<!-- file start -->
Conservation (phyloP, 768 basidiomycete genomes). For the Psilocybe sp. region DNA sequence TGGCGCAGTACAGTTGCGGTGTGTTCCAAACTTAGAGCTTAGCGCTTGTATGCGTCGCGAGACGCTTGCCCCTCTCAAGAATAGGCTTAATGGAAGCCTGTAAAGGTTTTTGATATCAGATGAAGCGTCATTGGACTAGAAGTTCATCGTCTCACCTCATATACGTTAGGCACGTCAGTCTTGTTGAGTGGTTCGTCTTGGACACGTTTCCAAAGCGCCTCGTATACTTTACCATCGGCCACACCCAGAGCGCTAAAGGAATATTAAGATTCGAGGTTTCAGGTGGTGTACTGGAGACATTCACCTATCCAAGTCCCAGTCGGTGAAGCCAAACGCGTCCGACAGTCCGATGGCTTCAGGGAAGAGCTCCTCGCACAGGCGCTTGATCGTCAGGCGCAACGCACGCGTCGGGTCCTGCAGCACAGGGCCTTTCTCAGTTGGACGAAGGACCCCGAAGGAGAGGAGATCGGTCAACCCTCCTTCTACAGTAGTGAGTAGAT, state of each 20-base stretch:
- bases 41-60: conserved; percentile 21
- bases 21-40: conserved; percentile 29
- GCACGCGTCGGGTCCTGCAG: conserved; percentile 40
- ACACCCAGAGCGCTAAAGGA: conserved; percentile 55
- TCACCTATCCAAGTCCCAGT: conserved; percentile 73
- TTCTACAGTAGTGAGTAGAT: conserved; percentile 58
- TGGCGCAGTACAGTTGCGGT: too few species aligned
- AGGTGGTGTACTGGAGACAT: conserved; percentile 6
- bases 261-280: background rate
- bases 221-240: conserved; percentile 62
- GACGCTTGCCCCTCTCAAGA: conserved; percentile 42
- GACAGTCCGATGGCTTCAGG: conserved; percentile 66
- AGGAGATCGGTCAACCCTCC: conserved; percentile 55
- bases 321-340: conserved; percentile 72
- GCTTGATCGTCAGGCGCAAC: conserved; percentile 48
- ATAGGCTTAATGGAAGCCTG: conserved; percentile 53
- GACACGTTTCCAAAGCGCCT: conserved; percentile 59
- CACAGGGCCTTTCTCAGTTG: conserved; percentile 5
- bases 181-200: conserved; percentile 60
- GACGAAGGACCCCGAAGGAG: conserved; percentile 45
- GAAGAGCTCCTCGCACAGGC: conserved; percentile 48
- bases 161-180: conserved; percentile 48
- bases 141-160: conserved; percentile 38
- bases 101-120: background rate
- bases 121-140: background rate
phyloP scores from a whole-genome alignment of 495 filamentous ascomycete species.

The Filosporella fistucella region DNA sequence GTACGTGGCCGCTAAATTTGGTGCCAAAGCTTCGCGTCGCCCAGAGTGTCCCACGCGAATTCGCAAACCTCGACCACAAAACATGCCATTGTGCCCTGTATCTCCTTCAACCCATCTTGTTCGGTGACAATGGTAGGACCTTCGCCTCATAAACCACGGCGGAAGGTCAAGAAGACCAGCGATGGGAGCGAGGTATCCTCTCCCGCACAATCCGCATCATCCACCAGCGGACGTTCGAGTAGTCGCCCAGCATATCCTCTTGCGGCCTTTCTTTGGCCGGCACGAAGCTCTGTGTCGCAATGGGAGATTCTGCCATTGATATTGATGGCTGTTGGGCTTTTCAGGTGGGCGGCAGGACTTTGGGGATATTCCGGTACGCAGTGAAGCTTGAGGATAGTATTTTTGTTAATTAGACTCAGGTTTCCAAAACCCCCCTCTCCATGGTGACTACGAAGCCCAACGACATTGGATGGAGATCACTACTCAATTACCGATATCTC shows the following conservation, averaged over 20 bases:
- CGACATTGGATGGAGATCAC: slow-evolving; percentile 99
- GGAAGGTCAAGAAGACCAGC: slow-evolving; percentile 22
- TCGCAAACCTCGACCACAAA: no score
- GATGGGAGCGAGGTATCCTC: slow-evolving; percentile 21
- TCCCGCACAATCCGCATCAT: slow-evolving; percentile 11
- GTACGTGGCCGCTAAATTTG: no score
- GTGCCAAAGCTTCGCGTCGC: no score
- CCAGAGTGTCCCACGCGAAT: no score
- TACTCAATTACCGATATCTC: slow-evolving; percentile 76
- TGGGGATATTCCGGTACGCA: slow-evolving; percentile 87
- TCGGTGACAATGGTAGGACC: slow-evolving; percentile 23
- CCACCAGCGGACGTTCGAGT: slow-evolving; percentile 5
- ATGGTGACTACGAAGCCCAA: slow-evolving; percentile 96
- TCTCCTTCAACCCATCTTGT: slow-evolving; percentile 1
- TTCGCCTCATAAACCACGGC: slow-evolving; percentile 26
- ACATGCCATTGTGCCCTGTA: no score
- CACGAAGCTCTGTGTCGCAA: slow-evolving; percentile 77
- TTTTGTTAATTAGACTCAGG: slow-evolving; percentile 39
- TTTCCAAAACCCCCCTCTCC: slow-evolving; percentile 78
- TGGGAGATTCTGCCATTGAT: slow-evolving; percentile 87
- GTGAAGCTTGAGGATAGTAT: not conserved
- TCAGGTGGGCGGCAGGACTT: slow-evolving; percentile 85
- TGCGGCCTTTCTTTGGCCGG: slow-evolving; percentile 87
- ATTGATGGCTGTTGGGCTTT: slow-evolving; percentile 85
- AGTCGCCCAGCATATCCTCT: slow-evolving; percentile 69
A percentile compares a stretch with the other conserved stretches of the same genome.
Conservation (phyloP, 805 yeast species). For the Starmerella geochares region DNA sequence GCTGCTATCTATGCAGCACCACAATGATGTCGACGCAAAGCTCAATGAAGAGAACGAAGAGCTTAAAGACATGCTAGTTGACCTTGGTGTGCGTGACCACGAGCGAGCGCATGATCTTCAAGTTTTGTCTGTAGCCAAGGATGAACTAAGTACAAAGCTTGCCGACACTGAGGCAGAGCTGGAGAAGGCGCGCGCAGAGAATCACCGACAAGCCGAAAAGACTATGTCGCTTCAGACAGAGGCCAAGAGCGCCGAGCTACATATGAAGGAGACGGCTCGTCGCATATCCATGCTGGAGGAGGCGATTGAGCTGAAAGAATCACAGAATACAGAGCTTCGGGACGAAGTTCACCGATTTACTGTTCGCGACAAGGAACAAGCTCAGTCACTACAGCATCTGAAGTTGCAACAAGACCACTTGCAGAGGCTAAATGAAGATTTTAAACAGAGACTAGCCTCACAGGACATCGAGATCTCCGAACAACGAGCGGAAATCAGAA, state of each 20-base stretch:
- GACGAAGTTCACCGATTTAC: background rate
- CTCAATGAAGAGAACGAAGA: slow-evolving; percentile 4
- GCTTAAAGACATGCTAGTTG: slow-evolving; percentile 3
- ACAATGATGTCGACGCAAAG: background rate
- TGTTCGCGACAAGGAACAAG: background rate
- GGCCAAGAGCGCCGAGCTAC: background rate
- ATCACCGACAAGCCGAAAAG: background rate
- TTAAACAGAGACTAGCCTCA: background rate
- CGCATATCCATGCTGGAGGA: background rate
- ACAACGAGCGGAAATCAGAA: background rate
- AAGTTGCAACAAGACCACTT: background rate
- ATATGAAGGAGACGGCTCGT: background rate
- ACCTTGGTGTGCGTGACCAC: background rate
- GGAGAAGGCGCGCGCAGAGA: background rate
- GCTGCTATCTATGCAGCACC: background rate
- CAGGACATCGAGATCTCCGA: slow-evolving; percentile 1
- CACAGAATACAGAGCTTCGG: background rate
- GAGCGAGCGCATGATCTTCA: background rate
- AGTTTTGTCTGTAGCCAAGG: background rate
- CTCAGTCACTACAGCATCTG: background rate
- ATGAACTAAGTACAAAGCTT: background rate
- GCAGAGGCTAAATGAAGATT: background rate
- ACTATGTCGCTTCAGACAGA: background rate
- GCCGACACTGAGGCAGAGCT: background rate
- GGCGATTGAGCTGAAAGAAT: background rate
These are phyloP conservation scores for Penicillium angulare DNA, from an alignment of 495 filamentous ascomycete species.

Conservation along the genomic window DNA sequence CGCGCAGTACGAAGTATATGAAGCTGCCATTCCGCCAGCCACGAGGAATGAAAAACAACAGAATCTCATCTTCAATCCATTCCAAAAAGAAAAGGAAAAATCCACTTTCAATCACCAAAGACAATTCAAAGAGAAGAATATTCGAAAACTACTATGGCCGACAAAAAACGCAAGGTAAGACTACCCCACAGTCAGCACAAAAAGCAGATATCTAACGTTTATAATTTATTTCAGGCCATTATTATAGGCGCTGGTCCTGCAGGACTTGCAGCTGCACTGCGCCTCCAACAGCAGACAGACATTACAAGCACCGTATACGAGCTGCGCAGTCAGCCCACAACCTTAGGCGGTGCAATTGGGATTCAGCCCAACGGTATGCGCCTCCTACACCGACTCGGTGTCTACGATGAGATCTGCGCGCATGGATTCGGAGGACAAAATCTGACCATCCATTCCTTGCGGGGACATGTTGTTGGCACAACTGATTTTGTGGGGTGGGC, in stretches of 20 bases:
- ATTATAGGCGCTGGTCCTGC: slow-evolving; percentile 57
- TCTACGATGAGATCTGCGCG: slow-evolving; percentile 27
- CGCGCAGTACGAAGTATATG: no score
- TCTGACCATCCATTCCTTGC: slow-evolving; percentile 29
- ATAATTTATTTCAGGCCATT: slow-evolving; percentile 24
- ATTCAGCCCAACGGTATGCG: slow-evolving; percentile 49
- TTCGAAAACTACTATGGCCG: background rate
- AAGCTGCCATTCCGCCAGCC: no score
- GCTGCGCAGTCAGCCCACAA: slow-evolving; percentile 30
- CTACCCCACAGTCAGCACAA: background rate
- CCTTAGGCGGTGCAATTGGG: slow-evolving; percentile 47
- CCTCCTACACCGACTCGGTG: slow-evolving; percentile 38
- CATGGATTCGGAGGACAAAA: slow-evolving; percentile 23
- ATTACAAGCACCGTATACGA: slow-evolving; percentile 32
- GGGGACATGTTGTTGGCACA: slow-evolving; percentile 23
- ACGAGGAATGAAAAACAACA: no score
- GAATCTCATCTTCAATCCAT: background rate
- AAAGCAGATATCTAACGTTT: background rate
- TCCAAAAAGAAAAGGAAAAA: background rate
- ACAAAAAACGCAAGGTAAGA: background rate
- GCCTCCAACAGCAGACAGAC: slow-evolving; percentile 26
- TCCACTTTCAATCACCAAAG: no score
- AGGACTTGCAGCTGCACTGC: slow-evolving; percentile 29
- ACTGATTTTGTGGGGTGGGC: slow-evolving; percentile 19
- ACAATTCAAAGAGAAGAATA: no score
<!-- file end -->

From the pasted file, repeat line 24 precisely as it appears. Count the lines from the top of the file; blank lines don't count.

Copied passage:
- bases 141-160: conserved; percentile 38